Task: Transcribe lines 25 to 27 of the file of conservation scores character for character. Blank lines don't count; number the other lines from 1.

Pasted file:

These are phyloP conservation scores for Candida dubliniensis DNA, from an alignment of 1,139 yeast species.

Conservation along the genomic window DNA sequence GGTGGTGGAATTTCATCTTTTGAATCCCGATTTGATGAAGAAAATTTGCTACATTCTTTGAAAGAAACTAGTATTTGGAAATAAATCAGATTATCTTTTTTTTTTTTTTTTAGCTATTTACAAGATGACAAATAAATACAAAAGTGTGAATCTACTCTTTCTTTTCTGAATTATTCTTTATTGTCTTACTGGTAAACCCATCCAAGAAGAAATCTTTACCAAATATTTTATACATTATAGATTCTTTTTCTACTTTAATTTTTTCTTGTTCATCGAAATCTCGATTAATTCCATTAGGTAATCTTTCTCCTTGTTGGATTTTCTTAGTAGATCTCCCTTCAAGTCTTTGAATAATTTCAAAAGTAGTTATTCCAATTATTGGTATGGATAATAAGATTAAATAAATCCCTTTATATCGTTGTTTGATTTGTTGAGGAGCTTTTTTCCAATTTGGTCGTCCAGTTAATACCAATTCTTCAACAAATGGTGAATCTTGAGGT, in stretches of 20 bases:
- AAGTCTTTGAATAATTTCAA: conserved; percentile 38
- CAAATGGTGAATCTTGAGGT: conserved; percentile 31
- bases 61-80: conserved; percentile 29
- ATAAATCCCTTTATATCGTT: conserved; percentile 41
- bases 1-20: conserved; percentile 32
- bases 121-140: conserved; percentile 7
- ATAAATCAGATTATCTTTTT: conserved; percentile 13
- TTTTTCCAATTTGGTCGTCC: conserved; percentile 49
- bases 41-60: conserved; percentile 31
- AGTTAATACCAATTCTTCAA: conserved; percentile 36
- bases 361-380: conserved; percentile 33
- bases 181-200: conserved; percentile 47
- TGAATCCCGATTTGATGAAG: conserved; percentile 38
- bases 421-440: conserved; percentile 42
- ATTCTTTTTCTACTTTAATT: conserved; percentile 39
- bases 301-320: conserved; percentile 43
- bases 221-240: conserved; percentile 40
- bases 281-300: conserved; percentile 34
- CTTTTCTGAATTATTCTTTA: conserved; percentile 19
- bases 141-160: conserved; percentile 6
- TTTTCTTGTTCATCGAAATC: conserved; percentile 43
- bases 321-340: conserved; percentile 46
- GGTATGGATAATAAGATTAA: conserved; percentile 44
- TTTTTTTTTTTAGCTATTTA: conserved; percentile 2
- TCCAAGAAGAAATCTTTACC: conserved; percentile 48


- GGTATGGATAATAAGATTAA: conserved; percentile 44
- TTTTTTTTTTTAGCTATTTA: conserved; percentile 2
- TCCAAGAAGAAATCTTTACC: conserved; percentile 48